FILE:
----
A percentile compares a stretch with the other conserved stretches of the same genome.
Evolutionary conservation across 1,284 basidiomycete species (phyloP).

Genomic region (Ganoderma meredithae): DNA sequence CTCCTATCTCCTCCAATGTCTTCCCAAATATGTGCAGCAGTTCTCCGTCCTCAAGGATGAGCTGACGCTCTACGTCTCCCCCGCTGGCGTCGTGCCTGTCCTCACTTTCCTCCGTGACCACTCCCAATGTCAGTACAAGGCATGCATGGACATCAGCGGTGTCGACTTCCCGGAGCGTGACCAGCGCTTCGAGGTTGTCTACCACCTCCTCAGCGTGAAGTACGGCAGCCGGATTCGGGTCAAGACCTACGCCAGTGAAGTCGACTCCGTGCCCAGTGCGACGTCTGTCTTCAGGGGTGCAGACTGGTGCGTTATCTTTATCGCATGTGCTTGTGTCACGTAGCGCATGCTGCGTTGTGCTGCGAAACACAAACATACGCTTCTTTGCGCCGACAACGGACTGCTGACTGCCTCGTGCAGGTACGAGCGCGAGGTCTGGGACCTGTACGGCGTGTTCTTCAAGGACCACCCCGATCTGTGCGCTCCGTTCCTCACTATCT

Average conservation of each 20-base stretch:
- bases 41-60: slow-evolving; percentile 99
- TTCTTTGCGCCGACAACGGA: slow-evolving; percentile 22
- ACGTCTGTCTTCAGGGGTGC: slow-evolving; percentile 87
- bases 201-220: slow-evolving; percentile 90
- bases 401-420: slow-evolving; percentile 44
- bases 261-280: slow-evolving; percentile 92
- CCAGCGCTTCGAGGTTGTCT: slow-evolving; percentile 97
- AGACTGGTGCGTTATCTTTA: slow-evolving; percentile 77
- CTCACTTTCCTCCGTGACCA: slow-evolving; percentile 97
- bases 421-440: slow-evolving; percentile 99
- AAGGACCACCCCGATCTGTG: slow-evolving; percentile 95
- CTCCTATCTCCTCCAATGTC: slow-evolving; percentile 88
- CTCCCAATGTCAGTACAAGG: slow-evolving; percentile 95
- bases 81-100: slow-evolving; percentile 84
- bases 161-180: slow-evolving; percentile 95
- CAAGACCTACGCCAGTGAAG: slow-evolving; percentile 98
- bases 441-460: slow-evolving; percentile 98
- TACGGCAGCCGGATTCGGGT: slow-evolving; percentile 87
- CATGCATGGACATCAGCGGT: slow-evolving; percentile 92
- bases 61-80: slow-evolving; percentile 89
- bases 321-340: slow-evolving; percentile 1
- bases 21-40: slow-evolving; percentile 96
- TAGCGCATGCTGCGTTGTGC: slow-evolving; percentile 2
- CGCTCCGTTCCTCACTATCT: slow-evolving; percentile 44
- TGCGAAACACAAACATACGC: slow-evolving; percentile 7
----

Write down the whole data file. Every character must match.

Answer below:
A percentile compares a stretch with the other conserved stretches of the same genome.
Evolutionary conservation across 1,284 basidiomycete species (phyloP).

Genomic region (Ganoderma meredithae): DNA sequence CTCCTATCTCCTCCAATGTCTTCCCAAATATGTGCAGCAGTTCTCCGTCCTCAAGGATGAGCTGACGCTCTACGTCTCCCCCGCTGGCGTCGTGCCTGTCCTCACTTTCCTCCGTGACCACTCCCAATGTCAGTACAAGGCATGCATGGACATCAGCGGTGTCGACTTCCCGGAGCGTGACCAGCGCTTCGAGGTTGTCTACCACCTCCTCAGCGTGAAGTACGGCAGCCGGATTCGGGTCAAGACCTACGCCAGTGAAGTCGACTCCGTGCCCAGTGCGACGTCTGTCTTCAGGGGTGCAGACTGGTGCGTTATCTTTATCGCATGTGCTTGTGTCACGTAGCGCATGCTGCGTTGTGCTGCGAAACACAAACATACGCTTCTTTGCGCCGACAACGGACTGCTGACTGCCTCGTGCAGGTACGAGCGCGAGGTCTGGGACCTGTACGGCGTGTTCTTCAAGGACCACCCCGATCTGTGCGCTCCGTTCCTCACTATCT

Average conservation of each 20-base stretch:
- bases 41-60: slow-evolving; percentile 99
- TTCTTTGCGCCGACAACGGA: slow-evolving; percentile 22
- ACGTCTGTCTTCAGGGGTGC: slow-evolving; percentile 87
- bases 201-220: slow-evolving; percentile 90
- bases 401-420: slow-evolving; percentile 44
- bases 261-280: slow-evolving; percentile 92
- CCAGCGCTTCGAGGTTGTCT: slow-evolving; percentile 97
- AGACTGGTGCGTTATCTTTA: slow-evolving; percentile 77
- CTCACTTTCCTCCGTGACCA: slow-evolving; percentile 97
- bases 421-440: slow-evolving; percentile 99
- AAGGACCACCCCGATCTGTG: slow-evolving; percentile 95
- CTCCTATCTCCTCCAATGTC: slow-evolving; percentile 88
- CTCCCAATGTCAGTACAAGG: slow-evolving; percentile 95
- bases 81-100: slow-evolving; percentile 84
- bases 161-180: slow-evolving; percentile 95
- CAAGACCTACGCCAGTGAAG: slow-evolving; percentile 98
- bases 441-460: slow-evolving; percentile 98
- TACGGCAGCCGGATTCGGGT: slow-evolving; percentile 87
- CATGCATGGACATCAGCGGT: slow-evolving; percentile 92
- bases 61-80: slow-evolving; percentile 89
- bases 321-340: slow-evolving; percentile 1
- bases 21-40: slow-evolving; percentile 96
- TAGCGCATGCTGCGTTGTGC: slow-evolving; percentile 2
- CGCTCCGTTCCTCACTATCT: slow-evolving; percentile 44
- TGCGAAACACAAACATACGC: slow-evolving; percentile 7